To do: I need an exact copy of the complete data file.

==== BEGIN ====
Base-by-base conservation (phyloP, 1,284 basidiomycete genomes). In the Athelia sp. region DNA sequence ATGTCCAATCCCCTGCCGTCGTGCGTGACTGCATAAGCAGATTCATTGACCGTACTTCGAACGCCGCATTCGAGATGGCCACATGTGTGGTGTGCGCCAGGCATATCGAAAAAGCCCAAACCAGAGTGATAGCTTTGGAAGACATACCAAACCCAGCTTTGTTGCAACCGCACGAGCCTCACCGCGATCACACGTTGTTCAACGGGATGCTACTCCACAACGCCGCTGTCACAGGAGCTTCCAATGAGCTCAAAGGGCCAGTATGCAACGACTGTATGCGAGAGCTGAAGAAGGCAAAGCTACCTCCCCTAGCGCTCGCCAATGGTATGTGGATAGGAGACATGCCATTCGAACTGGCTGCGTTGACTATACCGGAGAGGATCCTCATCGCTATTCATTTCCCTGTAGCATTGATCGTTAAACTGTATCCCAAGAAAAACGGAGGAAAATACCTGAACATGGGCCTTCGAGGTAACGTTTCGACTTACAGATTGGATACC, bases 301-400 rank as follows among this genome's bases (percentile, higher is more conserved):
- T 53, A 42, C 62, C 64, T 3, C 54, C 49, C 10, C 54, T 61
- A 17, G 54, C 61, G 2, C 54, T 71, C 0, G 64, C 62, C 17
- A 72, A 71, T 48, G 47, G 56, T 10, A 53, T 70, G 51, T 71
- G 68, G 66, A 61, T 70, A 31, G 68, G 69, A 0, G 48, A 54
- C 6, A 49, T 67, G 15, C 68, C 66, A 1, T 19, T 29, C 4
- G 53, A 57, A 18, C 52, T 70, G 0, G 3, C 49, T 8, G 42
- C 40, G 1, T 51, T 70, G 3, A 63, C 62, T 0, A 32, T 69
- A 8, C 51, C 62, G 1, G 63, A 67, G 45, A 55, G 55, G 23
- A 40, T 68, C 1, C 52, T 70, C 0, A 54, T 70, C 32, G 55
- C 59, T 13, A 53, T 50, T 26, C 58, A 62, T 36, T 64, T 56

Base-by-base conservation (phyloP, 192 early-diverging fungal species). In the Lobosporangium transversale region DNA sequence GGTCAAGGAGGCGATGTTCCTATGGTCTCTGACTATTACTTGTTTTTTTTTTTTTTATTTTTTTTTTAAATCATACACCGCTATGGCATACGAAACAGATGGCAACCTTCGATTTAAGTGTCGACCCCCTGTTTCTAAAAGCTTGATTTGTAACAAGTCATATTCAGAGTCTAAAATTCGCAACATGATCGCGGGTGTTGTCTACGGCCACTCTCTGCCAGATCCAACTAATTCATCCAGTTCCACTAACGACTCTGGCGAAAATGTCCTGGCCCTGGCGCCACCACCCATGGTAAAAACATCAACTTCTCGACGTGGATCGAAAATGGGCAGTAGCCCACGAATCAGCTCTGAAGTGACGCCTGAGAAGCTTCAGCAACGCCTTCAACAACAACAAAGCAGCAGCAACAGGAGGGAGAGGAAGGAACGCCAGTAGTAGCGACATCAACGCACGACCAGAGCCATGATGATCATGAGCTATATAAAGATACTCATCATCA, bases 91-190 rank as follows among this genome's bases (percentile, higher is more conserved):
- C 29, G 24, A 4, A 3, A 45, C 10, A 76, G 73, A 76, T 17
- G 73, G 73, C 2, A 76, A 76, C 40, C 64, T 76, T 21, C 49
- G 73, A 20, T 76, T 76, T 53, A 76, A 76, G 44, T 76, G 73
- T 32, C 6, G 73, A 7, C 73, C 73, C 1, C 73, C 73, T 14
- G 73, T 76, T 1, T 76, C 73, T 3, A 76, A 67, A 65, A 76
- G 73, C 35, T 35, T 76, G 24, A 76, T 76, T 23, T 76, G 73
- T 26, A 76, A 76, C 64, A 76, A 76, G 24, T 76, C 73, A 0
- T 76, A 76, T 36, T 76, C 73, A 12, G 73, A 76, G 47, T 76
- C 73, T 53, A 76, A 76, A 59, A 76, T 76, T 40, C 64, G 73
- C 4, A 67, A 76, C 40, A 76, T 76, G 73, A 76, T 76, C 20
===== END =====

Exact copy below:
Base-by-base conservation (phyloP, 1,284 basidiomycete genomes). In the Athelia sp. region DNA sequence ATGTCCAATCCCCTGCCGTCGTGCGTGACTGCATAAGCAGATTCATTGACCGTACTTCGAACGCCGCATTCGAGATGGCCACATGTGTGGTGTGCGCCAGGCATATCGAAAAAGCCCAAACCAGAGTGATAGCTTTGGAAGACATACCAAACCCAGCTTTGTTGCAACCGCACGAGCCTCACCGCGATCACACGTTGTTCAACGGGATGCTACTCCACAACGCCGCTGTCACAGGAGCTTCCAATGAGCTCAAAGGGCCAGTATGCAACGACTGTATGCGAGAGCTGAAGAAGGCAAAGCTACCTCCCCTAGCGCTCGCCAATGGTATGTGGATAGGAGACATGCCATTCGAACTGGCTGCGTTGACTATACCGGAGAGGATCCTCATCGCTATTCATTTCCCTGTAGCATTGATCGTTAAACTGTATCCCAAGAAAAACGGAGGAAAATACCTGAACATGGGCCTTCGAGGTAACGTTTCGACTTACAGATTGGATACC, bases 301-400 rank as follows among this genome's bases (percentile, higher is more conserved):
- T 53, A 42, C 62, C 64, T 3, C 54, C 49, C 10, C 54, T 61
- A 17, G 54, C 61, G 2, C 54, T 71, C 0, G 64, C 62, C 17
- A 72, A 71, T 48, G 47, G 56, T 10, A 53, T 70, G 51, T 71
- G 68, G 66, A 61, T 70, A 31, G 68, G 69, A 0, G 48, A 54
- C 6, A 49, T 67, G 15, C 68, C 66, A 1, T 19, T 29, C 4
- G 53, A 57, A 18, C 52, T 70, G 0, G 3, C 49, T 8, G 42
- C 40, G 1, T 51, T 70, G 3, A 63, C 62, T 0, A 32, T 69
- A 8, C 51, C 62, G 1, G 63, A 67, G 45, A 55, G 55, G 23
- A 40, T 68, C 1, C 52, T 70, C 0, A 54, T 70, C 32, G 55
- C 59, T 13, A 53, T 50, T 26, C 58, A 62, T 36, T 64, T 56

Base-by-base conservation (phyloP, 192 early-diverging fungal species). In the Lobosporangium transversale region DNA sequence GGTCAAGGAGGCGATGTTCCTATGGTCTCTGACTATTACTTGTTTTTTTTTTTTTTATTTTTTTTTTAAATCATACACCGCTATGGCATACGAAACAGATGGCAACCTTCGATTTAAGTGTCGACCCCCTGTTTCTAAAAGCTTGATTTGTAACAAGTCATATTCAGAGTCTAAAATTCGCAACATGATCGCGGGTGTTGTCTACGGCCACTCTCTGCCAGATCCAACTAATTCATCCAGTTCCACTAACGACTCTGGCGAAAATGTCCTGGCCCTGGCGCCACCACCCATGGTAAAAACATCAACTTCTCGACGTGGATCGAAAATGGGCAGTAGCCCACGAATCAGCTCTGAAGTGACGCCTGAGAAGCTTCAGCAACGCCTTCAACAACAACAAAGCAGCAGCAACAGGAGGGAGAGGAAGGAACGCCAGTAGTAGCGACATCAACGCACGACCAGAGCCATGATGATCATGAGCTATATAAAGATACTCATCATCA, bases 91-190 rank as follows among this genome's bases (percentile, higher is more conserved):
- C 29, G 24, A 4, A 3, A 45, C 10, A 76, G 73, A 76, T 17
- G 73, G 73, C 2, A 76, A 76, C 40, C 64, T 76, T 21, C 49
- G 73, A 20, T 76, T 76, T 53, A 76, A 76, G 44, T 76, G 73
- T 32, C 6, G 73, A 7, C 73, C 73, C 1, C 73, C 73, T 14
- G 73, T 76, T 1, T 76, C 73, T 3, A 76, A 67, A 65, A 76
- G 73, C 35, T 35, T 76, G 24, A 76, T 76, T 23, T 76, G 73
- T 26, A 76, A 76, C 64, A 76, A 76, G 24, T 76, C 73, A 0
- T 76, A 76, T 36, T 76, C 73, A 12, G 73, A 76, G 47, T 76
- C 73, T 53, A 76, A 76, A 59, A 76, T 76, T 40, C 64, G 73
- C 4, A 67, A 76, C 40, A 76, T 76, G 73, A 76, T 76, C 20